Bristol Myers' Opdivo fights Keytruda again with dual FDA nods in esophageal cancer

Bristol Myers Squibb’s Opdivo and Merck & Co.’s Keyturda have been duking it out for years across various tumor types. Now, BMS has scored a duo of FDA nods to level the playing field in esophageal cancer.

The FDA has cleared Opdivo combinations with chemotherapy or Bristol Myers’ Yervoy for newly diagnosed, advanced esophageal squamous cell carcinoma (ESCC), the New York pharma said Friday.

The simultaneous FDA approvals cover patients regardless of their tumors’ PD-L1 expression levels. That gives the Opdivo pairings a broader application in the U.S, than in Europe. Last month, the European Commission approved the two combo regimens only for patients with PD-L1 expression of at least 1%.

BMS used the same phase 3 CheckMate-648 trial for the two approvals. In newly diagnosed ESCC patients with PD-L1 expression of at least 1%, the combination of Opdivo and Yervoy cut the risk of death by 36% compared with chemotherapy alone, and the Opdivo-chemo cocktail slashed that risk by 46%.

The BMS therapies’ power appeared weaker in PD-L1-negative patients. When those patients are also counted in analyses of all randomized trial participants, the death risk reduction was 22% for the Opdivo-Yervoy combo and 26% for Opdivo plus chemo. In all patients, those who took Opdivo and Yervoy lived a median 12.8 months, and those who were on Opdivo and chemo lived a median 13.2 months, versus 10.7 months for chemo alone.

As for the measurement of the time to disease progression or death, the Opdivo-chemo combo failed to show statistically significant benefit over chemo alone in the overall population, and Opdivo-Yervoy didn’t even move the needle in PD-L1 expressers.

Still, BMS has argued that an ESCC patient doesn’t have to be PD-L1-positive to benefit from either of the two Opdivo combos. But in limiting the drugs’ usage, the European Medicines Agency clearly thinks the effects in PD-L1-negative patients weren’t enough.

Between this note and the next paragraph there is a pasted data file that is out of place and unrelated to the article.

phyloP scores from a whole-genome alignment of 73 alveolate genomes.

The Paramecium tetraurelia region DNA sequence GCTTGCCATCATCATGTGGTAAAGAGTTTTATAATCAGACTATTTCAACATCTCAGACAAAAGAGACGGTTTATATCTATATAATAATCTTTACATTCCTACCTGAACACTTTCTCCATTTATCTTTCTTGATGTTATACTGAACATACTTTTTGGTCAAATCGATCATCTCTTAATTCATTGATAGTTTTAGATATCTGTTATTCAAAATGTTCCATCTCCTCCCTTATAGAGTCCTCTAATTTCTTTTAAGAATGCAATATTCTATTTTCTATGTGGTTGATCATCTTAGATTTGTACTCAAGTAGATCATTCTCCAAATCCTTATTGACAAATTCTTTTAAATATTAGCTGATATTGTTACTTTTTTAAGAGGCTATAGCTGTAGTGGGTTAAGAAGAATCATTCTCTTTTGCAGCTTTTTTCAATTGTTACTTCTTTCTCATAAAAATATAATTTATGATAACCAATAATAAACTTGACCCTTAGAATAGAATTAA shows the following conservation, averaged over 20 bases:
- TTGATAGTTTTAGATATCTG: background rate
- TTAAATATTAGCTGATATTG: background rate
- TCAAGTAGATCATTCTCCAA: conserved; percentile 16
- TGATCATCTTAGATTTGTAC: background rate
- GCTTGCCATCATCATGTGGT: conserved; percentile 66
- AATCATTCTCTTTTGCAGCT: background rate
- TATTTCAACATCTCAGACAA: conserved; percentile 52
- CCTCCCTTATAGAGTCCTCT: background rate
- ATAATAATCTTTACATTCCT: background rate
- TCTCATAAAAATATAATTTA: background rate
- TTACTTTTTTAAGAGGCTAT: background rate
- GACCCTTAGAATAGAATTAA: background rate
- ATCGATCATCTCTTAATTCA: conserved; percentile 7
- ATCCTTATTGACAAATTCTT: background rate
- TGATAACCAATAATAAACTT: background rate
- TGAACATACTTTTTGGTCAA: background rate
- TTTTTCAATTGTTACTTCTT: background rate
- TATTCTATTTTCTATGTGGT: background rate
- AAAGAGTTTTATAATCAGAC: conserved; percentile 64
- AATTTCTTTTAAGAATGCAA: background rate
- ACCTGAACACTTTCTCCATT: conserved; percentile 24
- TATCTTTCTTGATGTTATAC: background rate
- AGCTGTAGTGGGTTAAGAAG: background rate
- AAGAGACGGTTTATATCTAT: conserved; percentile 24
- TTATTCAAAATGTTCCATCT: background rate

Before the advanced ESCC nods, Opdivo a year ago became the first FDA-approved immunotherapy for patients whose esophageal or gastroesophageal junction tumors had been surgically removed, but showed residual pathologic disease, provided those patients had received chemoradiotherapy before surgery. The new FDA nods give BMS an opportunity to challenge Keytruda in previously untreated patients with advanced ESCC.

Keytruda, used in combo with chemo, obtained an FDA go-ahead last March for a broad patient population with advanced esophageal or gastroesophageal junction carcinoma. Keytruda also posted better responses in patients with higher PD-L1 expression levels.

Among patients with PD-L1 expression at a combined positive score of at least 10, Keytruda and chemo cut the risk of death by 38% over chemo alone in the phase 3 Keynote590 trial. But in all enrolled patients, which also included PD-L1 nonexpressers, the death-risk reduction dropped to 27%.

Keytruda’s label covers both ESCC and esophageal adenocarcinoma. While the current Opdivo nods cover ESCC only, BMS had already secured an approval for previously untreated esophageal adenocarcinoma in a landmark nod that also covers stomach cancer. 

In the U.S., about two-thirds of newly diagnosed esophageal cancer cases were adenocarcinoma, and a third were squamous cell carcinoma, according to Merck. An estimated 20,640 new cases of esophageal cancer will be diagnosed in the U.S. in 2022, and typically about 39% of the diagnoses are in the advanced stage, BMS said.